"When my husband died, they grabbed me, I was holding my baby," Magdalena later explained. "I was sick, and he tied me up."

She went on to describe how soldiers burned houses in their village, then arrived at their home and tied her and her husband up. The soldiers then chopped off her husband's head. "I don't know why my husband was killed, he wasn't guilty," she says. "We didn't have any weapons in the house."

Were you raped, an attorney for the prosecution asks her.

"Yes, because they threatened to stab me with knives."

She had 5 children with her. She somehow escaped to hide in the mountains with the children. They all suffered from malnutrition and exposure to the cold, during the six months they hid in the mountains, all their clothing and food and belongings destroyed. She describes how children children died of "susto" (trauma/fear) and hunger, including one of her sons. He was one year old.

Photo: Rodrigo Baires Quezada for Plaza Publica. "Residents of Santa Maria Xalapán accompany the coffin of Exaltation Ucelo Marcos, in the village of El Pito Laguna. Ucelo died in an attempted kidnapping along with three other Xinca activists Sunday night. Two escaped from their kidnappers.

Meanwhile in Guatemala, more political violence: the murder of indigenous activists who are protesting mining operations of the Canada-based multinational firm Tahoe Resources. Renata Avila writes at Global Voices:

While Guatemala attempts to bring former dictator Efraín Ríos Montt to justice in a landmark genocide trial, deadly violence elsewhere in the country continues unpunished. In less than one month, five activists and human right defenders struggling against mining companies and fighting for land and labor rights have been murdered in rural areas. (...) as No a la Mina (No to the mine) pointed out [es], the recent repression resembles the death squad operations that once left thousands of leaders killed in Guatemala. If social conflicts are going to be solved with a gun and left in absolute impunity, Guatemala's future looks just like its grim past.

The Center for International Environmental Law has a related petition here: "Call for investigation and company departure in response to recurring violence in area of Canadian-owned silver project."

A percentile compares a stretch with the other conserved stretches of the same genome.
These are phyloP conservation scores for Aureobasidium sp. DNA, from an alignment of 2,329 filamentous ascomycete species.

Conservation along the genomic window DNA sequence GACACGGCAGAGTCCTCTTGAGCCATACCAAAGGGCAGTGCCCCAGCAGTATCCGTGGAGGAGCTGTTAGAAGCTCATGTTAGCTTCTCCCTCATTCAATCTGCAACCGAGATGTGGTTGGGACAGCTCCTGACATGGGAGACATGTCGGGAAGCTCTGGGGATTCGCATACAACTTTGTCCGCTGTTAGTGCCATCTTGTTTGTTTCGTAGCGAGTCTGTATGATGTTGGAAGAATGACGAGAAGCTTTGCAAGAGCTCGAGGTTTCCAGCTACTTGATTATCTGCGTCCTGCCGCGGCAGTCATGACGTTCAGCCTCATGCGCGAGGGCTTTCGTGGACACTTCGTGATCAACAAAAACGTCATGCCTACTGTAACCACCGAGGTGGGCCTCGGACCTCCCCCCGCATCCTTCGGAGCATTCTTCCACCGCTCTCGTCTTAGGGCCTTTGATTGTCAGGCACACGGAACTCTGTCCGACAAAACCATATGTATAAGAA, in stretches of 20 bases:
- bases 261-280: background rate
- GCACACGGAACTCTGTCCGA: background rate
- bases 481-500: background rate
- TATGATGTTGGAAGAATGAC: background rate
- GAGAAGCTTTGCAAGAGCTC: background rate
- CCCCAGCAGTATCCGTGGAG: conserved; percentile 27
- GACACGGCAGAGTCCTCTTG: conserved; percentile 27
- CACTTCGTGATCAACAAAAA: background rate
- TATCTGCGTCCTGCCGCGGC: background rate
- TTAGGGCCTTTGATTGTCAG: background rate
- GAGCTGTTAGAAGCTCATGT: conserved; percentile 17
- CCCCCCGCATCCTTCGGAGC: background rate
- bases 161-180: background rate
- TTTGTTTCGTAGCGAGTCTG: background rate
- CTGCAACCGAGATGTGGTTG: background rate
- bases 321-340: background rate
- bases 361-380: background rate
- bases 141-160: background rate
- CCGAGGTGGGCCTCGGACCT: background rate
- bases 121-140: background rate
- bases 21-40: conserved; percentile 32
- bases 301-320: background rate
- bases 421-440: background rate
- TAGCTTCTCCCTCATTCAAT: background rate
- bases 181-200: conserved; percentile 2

1. Xeni, I really appreciate the in-depth coverage you are giving to this trial. During high school in 1998, I spent 3 months in Guatemala and heard first-hand stories similar to the ones you are posting here from victims of Jose Efraín Rios Montt and his regime. I also learned about U.S. involvement in that coutnry. It changed my life path completely.

    I never quite know how to communicate with US Americans about the immensity of the damage our country has done. One key way seems to be enabling them to have first hand experiences, which is why I’ve been working with Christian Peacemaker Teams for the last 10 years. We’re a sister organization to NISGUA and do delegations to Colombia (and other conflict areas) that can open people’s eyes in a way reading an article or watching a video never does.So, thanks for challenging us with some tragedy amidst the wonderful things.

  2. Yet another brainless slaughter at a Canadian mining operation.  One of our major exports and one that’s heavily subsidised by the Federal government.  Many Canadians are all too happy to examine the conduct of other countries at the electron-microscope level, looking for any deviation from divine perfection, while turning a blind eye to our own complicity in the slaughter of indigenous people around the world and our own apartheid system here at home (we were one of the models for the old South African system).

    On a per-capita basis we’re one of the largest exporters of ammunition and small arms too.  As far as we know anyway, in direct violation of several treaty obligations we no longer report on any such exports.  The excuse is that it’s just so hard to put a spreadsheet for this stuff together: ie. we’re too stupid to figure out Excel.